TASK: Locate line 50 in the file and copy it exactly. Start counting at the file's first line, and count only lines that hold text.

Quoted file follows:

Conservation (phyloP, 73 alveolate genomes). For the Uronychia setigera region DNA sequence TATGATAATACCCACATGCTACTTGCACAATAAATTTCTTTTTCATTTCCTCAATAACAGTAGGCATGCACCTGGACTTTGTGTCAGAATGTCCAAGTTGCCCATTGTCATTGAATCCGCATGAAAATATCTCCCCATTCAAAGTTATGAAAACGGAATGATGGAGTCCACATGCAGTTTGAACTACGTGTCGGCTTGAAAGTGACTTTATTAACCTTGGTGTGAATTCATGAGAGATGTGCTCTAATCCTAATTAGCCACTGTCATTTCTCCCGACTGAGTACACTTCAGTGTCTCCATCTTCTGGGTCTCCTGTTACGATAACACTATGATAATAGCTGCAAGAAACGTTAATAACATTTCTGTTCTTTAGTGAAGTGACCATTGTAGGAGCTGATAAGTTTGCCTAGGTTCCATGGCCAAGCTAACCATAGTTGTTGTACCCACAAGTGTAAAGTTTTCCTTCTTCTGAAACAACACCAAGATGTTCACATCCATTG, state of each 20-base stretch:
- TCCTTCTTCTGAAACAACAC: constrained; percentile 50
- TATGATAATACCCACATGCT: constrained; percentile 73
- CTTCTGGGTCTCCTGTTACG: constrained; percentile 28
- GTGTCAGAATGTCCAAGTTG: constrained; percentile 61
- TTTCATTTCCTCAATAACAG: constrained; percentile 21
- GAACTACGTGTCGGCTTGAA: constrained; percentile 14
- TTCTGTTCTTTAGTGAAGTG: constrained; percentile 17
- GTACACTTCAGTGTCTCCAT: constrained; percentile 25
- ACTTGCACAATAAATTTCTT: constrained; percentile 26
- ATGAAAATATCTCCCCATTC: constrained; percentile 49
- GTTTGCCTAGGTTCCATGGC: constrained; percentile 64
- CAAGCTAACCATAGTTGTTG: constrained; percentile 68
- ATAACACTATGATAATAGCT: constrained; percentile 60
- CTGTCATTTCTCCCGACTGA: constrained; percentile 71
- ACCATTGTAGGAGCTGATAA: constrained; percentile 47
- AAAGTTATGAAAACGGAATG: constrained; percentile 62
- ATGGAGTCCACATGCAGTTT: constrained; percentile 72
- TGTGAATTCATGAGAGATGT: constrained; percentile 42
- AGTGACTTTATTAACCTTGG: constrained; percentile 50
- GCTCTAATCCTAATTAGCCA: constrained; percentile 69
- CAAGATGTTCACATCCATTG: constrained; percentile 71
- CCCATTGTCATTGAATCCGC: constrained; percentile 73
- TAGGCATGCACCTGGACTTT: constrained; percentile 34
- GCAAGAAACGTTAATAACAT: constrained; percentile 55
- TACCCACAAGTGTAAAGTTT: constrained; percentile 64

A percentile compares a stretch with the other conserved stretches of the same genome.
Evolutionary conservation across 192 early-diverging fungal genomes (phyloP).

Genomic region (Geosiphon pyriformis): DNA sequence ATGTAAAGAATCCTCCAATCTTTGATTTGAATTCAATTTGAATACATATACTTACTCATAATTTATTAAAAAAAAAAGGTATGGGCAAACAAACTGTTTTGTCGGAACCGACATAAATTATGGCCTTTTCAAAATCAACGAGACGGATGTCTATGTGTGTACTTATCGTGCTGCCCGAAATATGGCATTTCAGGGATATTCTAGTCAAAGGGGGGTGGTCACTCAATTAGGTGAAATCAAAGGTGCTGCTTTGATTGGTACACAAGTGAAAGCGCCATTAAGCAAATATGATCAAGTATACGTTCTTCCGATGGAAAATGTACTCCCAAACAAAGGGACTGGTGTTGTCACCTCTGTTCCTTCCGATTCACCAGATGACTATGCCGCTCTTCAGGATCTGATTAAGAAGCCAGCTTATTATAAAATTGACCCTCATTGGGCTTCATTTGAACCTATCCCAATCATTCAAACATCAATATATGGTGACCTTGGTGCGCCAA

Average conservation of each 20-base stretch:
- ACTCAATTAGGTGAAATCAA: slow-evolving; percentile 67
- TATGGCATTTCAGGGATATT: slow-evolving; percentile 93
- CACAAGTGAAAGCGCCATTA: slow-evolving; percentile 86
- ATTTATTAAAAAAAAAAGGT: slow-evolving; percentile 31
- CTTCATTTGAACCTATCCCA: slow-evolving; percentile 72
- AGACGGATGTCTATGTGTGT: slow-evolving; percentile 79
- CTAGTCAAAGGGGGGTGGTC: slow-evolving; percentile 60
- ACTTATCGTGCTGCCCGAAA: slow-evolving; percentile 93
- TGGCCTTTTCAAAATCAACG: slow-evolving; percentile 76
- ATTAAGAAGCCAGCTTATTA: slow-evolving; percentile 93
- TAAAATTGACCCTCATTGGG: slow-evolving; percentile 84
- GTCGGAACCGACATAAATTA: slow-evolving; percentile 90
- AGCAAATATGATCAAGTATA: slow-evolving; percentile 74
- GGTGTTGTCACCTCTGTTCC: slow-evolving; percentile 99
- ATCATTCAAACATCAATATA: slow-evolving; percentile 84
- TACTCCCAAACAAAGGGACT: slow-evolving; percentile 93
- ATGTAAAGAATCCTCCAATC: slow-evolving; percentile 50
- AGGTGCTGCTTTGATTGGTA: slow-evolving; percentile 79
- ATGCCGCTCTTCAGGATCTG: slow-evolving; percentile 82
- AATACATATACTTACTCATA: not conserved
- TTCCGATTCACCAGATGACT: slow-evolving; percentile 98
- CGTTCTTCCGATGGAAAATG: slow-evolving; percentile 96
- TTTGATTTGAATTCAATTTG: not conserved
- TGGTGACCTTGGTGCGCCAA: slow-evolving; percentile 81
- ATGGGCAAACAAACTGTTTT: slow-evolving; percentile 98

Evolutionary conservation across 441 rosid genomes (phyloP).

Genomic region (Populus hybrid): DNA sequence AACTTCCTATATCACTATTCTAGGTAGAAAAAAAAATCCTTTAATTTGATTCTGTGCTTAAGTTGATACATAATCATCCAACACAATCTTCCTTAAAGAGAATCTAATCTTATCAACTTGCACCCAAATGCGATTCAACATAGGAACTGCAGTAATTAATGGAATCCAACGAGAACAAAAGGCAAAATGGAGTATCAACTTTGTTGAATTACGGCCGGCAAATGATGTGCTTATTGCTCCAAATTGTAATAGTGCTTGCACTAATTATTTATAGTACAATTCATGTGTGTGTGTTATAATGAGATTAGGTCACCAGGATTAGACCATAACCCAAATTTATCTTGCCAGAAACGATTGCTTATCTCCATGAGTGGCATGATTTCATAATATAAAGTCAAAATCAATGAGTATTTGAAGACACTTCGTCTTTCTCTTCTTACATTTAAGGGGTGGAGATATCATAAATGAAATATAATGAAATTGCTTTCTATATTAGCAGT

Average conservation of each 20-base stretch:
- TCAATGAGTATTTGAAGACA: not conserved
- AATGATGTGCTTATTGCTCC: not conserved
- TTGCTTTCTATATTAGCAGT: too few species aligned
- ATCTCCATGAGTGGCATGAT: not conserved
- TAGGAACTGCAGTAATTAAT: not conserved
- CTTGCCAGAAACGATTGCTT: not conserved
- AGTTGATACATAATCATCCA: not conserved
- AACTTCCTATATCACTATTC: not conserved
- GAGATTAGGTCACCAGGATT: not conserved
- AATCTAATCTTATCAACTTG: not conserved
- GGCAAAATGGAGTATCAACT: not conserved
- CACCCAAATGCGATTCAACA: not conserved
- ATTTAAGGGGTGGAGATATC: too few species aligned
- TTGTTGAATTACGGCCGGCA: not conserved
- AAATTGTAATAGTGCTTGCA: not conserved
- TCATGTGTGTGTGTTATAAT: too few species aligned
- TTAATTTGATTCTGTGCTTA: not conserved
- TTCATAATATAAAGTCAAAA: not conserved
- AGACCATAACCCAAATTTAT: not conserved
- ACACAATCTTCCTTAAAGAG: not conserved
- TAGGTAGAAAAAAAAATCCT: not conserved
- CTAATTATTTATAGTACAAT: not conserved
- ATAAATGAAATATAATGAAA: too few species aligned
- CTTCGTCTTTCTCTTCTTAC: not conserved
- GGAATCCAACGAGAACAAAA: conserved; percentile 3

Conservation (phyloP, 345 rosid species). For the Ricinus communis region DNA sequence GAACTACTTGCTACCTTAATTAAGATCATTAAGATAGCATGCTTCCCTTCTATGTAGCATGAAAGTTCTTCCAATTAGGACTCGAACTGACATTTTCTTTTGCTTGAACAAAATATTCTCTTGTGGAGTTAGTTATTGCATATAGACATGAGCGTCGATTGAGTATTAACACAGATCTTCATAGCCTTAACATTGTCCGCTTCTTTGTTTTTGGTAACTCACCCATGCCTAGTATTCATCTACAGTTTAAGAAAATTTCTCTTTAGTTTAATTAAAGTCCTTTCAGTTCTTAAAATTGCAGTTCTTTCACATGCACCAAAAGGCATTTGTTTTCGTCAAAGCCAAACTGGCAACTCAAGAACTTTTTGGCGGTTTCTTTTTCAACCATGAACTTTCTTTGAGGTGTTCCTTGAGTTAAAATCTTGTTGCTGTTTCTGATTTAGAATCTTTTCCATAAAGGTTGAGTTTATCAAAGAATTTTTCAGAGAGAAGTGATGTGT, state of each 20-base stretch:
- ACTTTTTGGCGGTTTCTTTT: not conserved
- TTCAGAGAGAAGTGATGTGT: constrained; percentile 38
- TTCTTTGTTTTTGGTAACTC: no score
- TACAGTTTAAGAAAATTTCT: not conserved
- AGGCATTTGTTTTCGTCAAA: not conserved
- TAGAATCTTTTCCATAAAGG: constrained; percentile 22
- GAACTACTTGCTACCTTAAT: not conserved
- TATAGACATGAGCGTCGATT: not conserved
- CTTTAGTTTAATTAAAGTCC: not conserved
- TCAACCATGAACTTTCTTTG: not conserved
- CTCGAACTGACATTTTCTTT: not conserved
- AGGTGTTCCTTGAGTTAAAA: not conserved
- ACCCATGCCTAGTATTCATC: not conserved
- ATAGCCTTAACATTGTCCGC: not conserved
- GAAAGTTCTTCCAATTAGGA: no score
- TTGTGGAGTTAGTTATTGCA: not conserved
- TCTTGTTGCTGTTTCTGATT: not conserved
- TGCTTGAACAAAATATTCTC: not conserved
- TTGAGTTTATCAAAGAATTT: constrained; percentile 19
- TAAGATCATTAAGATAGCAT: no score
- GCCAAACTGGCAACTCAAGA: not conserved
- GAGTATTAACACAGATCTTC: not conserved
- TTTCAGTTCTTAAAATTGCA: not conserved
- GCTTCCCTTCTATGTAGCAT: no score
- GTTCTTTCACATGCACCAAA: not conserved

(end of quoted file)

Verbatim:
- AATACATATACTTACTCATA: not conserved